Forbes, occasionally in partnership with Torche/Shitstorm drummer Rick Smith, has provided and enriched South Florida's metal and hardcore community with one-off shows featuring some of the best acts the extreme music world has to offer.
Acts that, otherwise, would most likely never make it to this end of the state due to the inherent financial risk involved.
Over the last couple of years, Forbes developed into a fly-in specialist, arranging for bands to visit Miami, putting them up, sorting out a proper backline, and affording some of our favorite local acts the opportunity to share the stage with legends.
Most of the time, these shows were a financial loss for Forbes. And last night was Speedfreek's swan song: A weeknight celebration of heavy jams that featured crusty hardcore heroes Tragedy thrashing the dust out of Churchill's stage.
While we're not pleased that we won't be catching rare performances courtesy of Speedfreek any longer (like the first Infest show booked outside of California), last night's Tragedy show ended things with a proper bang.
The show was opened by Nunhex, a Miami-based punk band that ripped through d-beat parts and thrashed through pit-worthy riffs that had the early crowd raging. The trappings of the style Nunhex references have been beaten so mercilessly into the ground by new groups that the impact is usually nullified. However, Nunhex infused its performance with so much attitude and aggression that, for us, it was briefly revitalized. An audience member expressed our sentiments perfectly when he gave Nunhex's young, female guitarist a big high five between songs.
Next, Devalued hit the stage. This trio has become a local favorite of hardcore kids, metal fans, and black-clad crusties. And last night's set proved why this band's music transcends micro-genres so well. Devalued mixes the best bits of thrash with doom-metal atmospherics and a healthy dose of grindcore to make for a dynamic sound that is just so satisfying that one has no choice but to bang thine head.
Later, Rotting Palm set up in front of large stacks of vintage tube amps and proceeded to blow the audience's hair back with its quaking riffs. The band's martial dirges of thundering chug were almost nerve-racking in their intensity, residing between punk rock and doom metal. Not to mention, the crew's amps were so loud that feedback cried out between literally every note, like an animal being beaten into submission.
Rotting Palm's aural skull-fucking was shortly followed by Nerv, a punk band that was on tour from Iowa. Some have compared Nerv's sound to the legendary Void, but what we took from Nerv's set was more the lo-fi nature of first-wave hardcore, and not so much the intensity that made that stuff so awesome. Instead, the band's frontman danced around like David Byrne doing a Lux Interior impression, staring uncomfortably at crowd members near the stage as he screamed through the set. The audience seemed polarized by the performance, with some standing outside and others simply lapping up the feedback-riddled punk rock frenzy.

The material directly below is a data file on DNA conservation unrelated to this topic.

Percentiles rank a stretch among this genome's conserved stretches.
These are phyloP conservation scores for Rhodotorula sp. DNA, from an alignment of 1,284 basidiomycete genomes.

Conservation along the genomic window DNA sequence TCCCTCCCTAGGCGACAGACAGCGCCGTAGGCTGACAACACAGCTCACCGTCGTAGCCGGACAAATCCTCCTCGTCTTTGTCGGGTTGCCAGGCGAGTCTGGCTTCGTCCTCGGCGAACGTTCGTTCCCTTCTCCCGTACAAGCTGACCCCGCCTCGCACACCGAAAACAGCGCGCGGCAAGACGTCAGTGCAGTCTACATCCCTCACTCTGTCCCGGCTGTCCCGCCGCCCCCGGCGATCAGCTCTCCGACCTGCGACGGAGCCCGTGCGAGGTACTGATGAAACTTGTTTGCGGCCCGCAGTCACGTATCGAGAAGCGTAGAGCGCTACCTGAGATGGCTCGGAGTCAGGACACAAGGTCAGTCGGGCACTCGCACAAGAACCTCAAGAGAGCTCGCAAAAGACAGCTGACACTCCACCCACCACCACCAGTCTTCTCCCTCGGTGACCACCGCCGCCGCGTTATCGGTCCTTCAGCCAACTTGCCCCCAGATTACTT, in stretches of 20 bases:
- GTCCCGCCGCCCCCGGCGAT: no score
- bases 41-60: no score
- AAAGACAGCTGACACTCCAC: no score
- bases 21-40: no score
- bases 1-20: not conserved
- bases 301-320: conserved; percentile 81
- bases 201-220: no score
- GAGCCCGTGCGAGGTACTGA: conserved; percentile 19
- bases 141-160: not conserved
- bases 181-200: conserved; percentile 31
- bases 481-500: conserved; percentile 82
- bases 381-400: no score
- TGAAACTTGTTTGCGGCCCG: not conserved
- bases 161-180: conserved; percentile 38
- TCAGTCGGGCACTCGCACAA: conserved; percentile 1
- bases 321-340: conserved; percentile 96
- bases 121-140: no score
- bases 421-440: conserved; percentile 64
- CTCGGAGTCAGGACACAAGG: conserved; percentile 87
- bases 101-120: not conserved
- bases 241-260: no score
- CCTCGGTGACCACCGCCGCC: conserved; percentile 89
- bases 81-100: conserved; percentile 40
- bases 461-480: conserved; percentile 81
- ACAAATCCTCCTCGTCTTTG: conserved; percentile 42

Miami's Maruta provided direct support to Tragedy. And we were, yet again, blown away by this band's intensity. If you're not deeply involved in the genre, grindcore bands can all start to sound the same after a while. But Maruta provides an approach that knocks us out every time, and last night was no different. Frontman Mitchell Luna barked and screamed through the flurry of pinch harmonics and tremolo picking as the crowd thrashed and headbanged. This crew does something really rare in its ability to be so technically mind-bending without losing any heft, and we're really excited to see how the new material performed last night translates in the studio. Speedfreek's Forbes has been an integral in dragging Maruta back from retirement by coercing the group into opening some of his more mind-blowing bookings, so it was only appropriate that Maruta helped to send him off right.
Tragedy took the stage at an uncharacteristically early time for a Speedfreek headliner, and the crowd swelled to catch the band's first South Florida performance ever. A squall of screeching feedback and fuzzy guitar signaled the start of Tragedy's set. And soon, the audience was entrenched in the band's rage-fueled hardcore assault. Guitarist and lead singer Todd Burdette appeared to be a man possessed by an angry demon as he screamed his way through song after song of thudding hardcore.
"Revengeance" was a turning point in the set, sparking a palpable change in the air. Tragedy performed with the sort of fire that simply can't be faked. At one point, Burdette looked to the sky and just screamed completely independent of the song being performed, as if he had no other way to expel the energy. The group's intensity was sustained for the entirety of the set. And it was a true demonstration of just how heavy a band can sound without relying on the trappings of death metal or mosh-y breakdowns.
The night was surely a fine way to end Speedfreek's run as a punk-and-metal promotion powerhouse. And for us, it served as a way to express some of the rage and sadness we feel in saying goodbye to the great shows that Forbes brought to Miami.
Personal Bias: Friends of Forbes, advocates of South Florida's heavy scene, lovers of dog Instagrams.
Random Detail: Apparently, crust punks leave the fanny pack on when playing with a band. Who knew?
From the Stage: "Do you feel, do you feel, do you feel the hunger?!" - Todd Burdette